If you don't specifically configure a DNS server to only accept zone transfer requests from designated sources, anyone on the Internet with the proper tools can transfer a complete copy of your DNS zone database to his or her system.
Malicious users typically accomplish this using the NSLOOKUP utility and the ls -d command. In addition, a hacker could possibly configure a DNS server to act as a secondary name server for the zone and transfer the database in that fashion.
To lock down your network, it's a best practice to configure your DNS server to accept zone transfer requests only from selected IP addresses.
Follow these steps:
- Open the DNS Manager by going to Start | Programs | Administrative Tools | DNS Manager.
- Open the DNS server that hosts the zone.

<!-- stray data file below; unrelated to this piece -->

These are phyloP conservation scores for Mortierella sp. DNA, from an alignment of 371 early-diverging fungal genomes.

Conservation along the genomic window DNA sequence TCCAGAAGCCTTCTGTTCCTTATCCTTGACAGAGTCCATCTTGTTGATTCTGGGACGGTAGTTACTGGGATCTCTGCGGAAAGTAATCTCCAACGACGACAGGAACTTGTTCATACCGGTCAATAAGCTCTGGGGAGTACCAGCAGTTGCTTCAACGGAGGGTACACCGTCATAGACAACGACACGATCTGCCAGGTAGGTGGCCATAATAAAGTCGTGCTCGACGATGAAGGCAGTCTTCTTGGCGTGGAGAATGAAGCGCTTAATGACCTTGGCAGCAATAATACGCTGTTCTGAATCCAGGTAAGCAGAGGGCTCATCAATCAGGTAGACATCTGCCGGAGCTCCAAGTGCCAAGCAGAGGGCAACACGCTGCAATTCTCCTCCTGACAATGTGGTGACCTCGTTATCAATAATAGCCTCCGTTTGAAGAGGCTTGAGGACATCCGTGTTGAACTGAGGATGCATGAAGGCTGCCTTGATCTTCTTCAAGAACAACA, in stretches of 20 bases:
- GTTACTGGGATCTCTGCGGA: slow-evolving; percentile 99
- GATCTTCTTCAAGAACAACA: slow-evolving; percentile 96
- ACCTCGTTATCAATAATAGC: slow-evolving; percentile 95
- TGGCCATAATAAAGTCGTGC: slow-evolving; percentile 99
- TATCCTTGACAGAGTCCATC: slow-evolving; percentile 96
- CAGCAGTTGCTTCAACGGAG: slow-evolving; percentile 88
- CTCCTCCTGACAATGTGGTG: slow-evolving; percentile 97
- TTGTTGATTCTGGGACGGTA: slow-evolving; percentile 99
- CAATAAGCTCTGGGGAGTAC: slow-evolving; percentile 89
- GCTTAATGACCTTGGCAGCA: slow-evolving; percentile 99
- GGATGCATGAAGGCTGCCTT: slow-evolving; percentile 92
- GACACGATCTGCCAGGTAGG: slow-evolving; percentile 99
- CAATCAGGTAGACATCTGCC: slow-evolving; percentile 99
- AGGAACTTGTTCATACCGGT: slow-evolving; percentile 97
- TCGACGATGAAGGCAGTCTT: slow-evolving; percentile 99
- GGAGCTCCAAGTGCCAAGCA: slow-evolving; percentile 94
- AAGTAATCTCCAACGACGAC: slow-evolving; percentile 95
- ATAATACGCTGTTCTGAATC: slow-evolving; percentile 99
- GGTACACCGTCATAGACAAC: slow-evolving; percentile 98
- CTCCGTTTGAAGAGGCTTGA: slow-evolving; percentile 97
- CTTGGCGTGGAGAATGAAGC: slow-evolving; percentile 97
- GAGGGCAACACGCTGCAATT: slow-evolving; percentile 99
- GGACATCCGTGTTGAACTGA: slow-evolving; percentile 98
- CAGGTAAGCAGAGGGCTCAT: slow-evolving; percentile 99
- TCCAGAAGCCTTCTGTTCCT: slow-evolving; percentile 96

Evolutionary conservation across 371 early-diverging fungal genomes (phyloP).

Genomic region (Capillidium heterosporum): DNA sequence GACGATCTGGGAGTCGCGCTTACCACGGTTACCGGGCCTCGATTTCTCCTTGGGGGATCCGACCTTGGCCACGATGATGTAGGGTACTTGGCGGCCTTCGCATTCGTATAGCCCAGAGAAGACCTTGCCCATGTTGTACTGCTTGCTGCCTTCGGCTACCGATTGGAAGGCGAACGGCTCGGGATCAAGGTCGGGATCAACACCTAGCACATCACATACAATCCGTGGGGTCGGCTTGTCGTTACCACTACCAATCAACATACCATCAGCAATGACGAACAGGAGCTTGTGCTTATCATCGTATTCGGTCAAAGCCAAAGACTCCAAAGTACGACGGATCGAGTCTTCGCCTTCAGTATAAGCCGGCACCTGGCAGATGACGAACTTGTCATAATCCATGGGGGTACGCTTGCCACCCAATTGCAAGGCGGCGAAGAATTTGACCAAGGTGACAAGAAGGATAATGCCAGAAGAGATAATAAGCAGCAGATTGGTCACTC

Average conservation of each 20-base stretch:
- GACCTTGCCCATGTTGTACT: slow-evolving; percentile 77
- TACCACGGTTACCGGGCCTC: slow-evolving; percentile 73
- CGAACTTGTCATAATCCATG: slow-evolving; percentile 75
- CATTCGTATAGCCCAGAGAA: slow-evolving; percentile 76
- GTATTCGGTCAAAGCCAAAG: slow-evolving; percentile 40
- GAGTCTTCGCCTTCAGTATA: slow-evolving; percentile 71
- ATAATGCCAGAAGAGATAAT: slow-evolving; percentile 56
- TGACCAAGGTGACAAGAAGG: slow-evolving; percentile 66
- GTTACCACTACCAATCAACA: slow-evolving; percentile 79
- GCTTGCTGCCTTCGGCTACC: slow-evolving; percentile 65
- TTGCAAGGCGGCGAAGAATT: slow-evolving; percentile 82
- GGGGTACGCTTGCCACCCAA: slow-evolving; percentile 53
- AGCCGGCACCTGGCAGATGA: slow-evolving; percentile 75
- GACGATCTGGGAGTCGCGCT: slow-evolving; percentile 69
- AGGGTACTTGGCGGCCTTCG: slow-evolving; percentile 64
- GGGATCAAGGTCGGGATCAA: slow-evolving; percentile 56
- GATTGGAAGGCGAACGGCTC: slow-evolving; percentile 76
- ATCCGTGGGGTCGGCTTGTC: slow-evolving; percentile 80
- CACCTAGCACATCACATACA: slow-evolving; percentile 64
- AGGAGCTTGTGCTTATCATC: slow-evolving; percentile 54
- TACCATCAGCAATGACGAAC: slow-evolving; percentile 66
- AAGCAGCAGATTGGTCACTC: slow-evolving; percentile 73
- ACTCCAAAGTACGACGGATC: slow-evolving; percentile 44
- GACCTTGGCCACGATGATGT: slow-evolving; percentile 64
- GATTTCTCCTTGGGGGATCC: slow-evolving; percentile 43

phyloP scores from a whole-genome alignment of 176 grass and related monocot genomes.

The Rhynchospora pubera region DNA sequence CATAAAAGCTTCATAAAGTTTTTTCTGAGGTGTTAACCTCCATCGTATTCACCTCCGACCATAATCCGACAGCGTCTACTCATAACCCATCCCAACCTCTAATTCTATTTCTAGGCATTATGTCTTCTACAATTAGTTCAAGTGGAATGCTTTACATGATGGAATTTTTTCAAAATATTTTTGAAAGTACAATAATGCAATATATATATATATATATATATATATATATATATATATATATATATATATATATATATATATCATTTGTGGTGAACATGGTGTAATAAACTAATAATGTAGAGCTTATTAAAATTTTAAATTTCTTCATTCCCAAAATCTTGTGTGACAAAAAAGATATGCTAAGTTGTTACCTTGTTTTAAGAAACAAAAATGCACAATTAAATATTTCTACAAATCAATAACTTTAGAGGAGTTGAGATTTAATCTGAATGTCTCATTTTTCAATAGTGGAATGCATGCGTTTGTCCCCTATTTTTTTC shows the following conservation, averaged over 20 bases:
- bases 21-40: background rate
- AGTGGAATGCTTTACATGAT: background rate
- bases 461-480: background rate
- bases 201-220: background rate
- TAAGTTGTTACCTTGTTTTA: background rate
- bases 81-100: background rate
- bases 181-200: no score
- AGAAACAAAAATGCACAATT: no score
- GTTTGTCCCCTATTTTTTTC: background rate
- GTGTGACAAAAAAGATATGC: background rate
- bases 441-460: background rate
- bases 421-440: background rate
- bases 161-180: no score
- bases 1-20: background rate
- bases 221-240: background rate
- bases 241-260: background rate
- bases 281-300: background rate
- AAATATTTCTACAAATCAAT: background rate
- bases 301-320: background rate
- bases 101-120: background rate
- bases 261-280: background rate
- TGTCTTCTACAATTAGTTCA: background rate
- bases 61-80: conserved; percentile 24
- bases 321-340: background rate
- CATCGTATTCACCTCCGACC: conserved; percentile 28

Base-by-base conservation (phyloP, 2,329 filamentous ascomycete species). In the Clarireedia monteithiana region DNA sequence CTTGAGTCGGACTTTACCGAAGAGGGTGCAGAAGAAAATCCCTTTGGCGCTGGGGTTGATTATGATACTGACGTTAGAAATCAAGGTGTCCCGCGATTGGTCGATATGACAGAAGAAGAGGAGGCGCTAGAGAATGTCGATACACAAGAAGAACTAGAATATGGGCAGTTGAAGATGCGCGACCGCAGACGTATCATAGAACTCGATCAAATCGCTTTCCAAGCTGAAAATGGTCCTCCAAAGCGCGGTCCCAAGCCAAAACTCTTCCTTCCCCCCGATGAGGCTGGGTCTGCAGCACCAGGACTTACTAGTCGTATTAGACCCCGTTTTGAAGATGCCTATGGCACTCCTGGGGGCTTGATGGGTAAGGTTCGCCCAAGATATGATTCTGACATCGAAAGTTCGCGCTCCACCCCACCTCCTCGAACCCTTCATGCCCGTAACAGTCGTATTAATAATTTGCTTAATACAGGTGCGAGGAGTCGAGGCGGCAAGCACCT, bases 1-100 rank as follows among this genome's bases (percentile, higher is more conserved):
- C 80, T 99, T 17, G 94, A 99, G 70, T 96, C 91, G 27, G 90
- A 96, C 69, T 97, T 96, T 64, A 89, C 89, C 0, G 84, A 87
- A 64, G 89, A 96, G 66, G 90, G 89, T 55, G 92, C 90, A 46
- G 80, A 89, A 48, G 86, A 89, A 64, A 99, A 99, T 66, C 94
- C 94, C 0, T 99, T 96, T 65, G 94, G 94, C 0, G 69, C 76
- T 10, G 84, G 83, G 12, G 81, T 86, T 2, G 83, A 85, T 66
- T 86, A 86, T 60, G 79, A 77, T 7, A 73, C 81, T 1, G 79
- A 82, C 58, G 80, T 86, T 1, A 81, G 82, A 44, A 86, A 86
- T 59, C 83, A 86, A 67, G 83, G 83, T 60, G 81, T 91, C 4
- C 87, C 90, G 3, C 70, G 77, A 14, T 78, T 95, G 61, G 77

- Right-click the zone, and select Properties.
- On the Notify tab, add the IP addresses for any systems that you want to allow to perform zone transfers in the Notify List.
- Select the Only Allow Access From Secondaries Included On The Notify List check box, and click OK.
The DNS server will now reject zone transfer requests from any sources other than those listed. You can add IP addresses to this list even if they're not for Microsoft DNS servers without causing errors.